And what does the Church officially teach on this subject? Under the heading of Tacit Resignation, the Church says:
"There are certain causes which effect the tacit resignation of an office, which resignation is accepted in advance by operation of law, and hence is effective without any declaration" (Canon 188).
There then follow a list of those causes which effect such a tacit resignation. One of them is the following: "if he has publicly fallen away from the Catholic Faith."
In the light of what the Church has officially declared before St. Bellarmine and after him, it should be clear that St. Robert Bellarmine's opinion can only remain a curiosity. Of course, it should be understood that we assume that the quotation from St. Bellarmine is accurate.
3. Argument: This type of argument brings up a series of quotations from either past popes or other ecclesiastics.
Here are some of these statements:
A) "Pope Honorius I (625-638 A.D.) was condemned for negligence in addressing the heresies extant when he was Pope at the Sixth Ecumenical Council in 681." The Sixth Ecumenical Council (III Council of Constantinople) took place forty years after the death of Pope Honorius I.
It is assumed that the argument would seek to establish the point that a Pope can be a heretic and still be a Pope, because, supposedly, Pope Honorius I was a heretic but yet was not deposed.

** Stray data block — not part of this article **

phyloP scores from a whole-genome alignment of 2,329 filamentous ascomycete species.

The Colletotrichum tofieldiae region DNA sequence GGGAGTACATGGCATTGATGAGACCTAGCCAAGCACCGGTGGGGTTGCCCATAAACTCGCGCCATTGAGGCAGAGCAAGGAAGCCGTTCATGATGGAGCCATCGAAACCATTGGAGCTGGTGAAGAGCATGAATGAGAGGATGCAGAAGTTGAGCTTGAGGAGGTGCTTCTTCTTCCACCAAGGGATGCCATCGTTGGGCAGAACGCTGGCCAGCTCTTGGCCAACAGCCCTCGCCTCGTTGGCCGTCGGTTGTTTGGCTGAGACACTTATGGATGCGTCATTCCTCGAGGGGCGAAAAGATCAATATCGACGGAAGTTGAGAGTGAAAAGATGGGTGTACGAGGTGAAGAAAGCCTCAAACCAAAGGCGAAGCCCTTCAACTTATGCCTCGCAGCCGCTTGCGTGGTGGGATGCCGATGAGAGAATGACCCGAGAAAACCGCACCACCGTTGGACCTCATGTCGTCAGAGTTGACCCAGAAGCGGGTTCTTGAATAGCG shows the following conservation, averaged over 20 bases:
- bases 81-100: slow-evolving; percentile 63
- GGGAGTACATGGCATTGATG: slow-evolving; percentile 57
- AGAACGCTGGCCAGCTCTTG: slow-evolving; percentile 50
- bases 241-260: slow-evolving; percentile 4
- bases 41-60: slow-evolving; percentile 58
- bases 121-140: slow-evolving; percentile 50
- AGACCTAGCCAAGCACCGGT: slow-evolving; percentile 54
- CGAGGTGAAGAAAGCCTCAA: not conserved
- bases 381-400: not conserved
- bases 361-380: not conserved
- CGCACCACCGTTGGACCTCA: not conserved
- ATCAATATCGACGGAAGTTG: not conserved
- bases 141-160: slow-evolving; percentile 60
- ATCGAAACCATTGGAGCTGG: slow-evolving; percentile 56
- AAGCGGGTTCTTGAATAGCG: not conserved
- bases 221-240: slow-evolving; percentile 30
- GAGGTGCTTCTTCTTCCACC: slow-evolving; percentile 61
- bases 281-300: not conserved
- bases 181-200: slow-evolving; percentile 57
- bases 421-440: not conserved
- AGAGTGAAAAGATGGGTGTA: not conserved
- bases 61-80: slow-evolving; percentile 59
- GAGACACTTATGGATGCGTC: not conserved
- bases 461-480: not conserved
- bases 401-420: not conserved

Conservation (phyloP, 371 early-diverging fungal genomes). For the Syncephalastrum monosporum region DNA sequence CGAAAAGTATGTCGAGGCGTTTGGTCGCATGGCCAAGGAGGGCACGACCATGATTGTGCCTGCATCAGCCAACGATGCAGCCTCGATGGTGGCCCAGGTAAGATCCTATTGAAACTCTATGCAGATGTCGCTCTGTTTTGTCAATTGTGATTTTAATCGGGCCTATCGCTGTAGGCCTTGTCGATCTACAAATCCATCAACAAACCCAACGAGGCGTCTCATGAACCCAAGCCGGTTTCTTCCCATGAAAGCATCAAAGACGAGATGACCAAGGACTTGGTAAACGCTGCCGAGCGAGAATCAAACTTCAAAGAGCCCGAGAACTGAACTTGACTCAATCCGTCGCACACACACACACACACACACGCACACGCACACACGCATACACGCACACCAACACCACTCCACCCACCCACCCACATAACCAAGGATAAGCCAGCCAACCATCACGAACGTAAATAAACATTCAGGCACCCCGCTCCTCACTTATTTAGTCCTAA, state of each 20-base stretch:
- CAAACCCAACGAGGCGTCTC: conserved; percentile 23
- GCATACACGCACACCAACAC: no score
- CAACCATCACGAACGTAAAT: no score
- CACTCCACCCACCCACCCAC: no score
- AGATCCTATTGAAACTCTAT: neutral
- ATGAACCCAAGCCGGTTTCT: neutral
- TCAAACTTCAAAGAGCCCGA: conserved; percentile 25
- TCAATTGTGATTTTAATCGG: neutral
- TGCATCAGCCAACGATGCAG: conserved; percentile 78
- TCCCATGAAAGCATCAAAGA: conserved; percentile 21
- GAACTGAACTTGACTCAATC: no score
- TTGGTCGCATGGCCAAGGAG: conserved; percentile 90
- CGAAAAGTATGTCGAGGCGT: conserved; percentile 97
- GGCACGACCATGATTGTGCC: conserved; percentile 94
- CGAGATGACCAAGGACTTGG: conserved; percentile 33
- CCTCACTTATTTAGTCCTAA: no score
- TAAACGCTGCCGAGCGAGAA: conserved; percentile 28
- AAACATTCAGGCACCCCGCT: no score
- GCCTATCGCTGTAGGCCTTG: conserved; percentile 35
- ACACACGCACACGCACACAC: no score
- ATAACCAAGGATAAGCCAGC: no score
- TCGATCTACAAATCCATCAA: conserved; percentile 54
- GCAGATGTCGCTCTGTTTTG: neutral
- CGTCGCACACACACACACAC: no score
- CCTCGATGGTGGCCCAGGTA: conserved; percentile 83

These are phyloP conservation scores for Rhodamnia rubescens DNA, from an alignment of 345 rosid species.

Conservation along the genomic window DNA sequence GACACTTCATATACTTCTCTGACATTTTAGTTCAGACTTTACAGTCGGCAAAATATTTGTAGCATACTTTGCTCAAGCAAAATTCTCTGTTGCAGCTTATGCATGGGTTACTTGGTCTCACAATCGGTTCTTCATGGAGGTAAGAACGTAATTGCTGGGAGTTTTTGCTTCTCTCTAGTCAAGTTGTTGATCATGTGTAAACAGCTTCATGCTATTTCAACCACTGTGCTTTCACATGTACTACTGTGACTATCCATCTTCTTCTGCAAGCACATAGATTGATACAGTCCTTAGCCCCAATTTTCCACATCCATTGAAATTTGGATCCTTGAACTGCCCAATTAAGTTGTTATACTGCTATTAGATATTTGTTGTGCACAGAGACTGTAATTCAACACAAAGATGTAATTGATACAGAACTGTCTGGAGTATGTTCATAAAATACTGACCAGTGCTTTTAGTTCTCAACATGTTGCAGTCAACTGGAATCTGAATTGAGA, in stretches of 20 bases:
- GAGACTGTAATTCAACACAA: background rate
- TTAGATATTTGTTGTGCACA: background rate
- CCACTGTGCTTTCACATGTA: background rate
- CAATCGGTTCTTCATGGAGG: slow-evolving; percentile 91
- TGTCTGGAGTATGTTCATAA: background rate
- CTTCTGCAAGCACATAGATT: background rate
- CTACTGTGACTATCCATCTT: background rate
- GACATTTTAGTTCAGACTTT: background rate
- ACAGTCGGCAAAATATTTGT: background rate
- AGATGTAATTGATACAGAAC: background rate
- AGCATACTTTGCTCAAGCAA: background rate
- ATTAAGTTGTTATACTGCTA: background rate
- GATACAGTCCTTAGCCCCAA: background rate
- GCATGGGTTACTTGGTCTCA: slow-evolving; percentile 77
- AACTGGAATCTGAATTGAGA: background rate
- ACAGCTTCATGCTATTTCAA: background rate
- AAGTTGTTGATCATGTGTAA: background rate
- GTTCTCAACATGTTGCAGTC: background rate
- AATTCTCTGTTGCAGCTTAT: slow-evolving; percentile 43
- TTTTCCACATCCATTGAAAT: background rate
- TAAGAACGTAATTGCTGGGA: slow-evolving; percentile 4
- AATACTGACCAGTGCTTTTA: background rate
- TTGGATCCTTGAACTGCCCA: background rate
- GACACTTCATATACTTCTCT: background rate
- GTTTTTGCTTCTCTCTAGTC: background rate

This argument is false because it begs the question. It has never been proven that Pope Honorius I was a heretic. The proponents of such arguments assume to be true the very thing that is to be proven.
On the contrary, historians are divided on the question of the orthodoxy of Pope Honorius I and his condemnation by the Sixth Ecumenical Council. However, the following must be admitted:
1. That it is certain in his letters to Sergius (the basis for the accusations) contain no heresy or false doctrine.
2. Pope Honorius' language expresses true Catholic doctrine albeit in language that may have been designed not to brusquely alienate the Monophelites.
3. The letters that allegedly served to condemn Pope Honorius I contained no decision "ex Cathedra" which is evident from the fact that Honorius enjoined silence on both parties and forbade any further discussion of the question.
Therefore, no doctrine is defined in these letters as obligatory on all Catholics, but only a rule of discipline is enjoined, namely, the precept of silence.
Pope Honorius' condemnation was confirmed by Pope Leo II because of Honorius' neglect . He had made himself morally responsible for the spread of heresy, by neglecting to publish decisions against it.
There was no error or false decision of Honorius that could ever be condemned by the Sixth Council. Should this have been so, the Council would have contradicted itself. For, in accepting the Letter of Agatho as a rule of faith, it recognized that the Holy Roman See had never failed, but had in all time the privilege of teaching only the truth.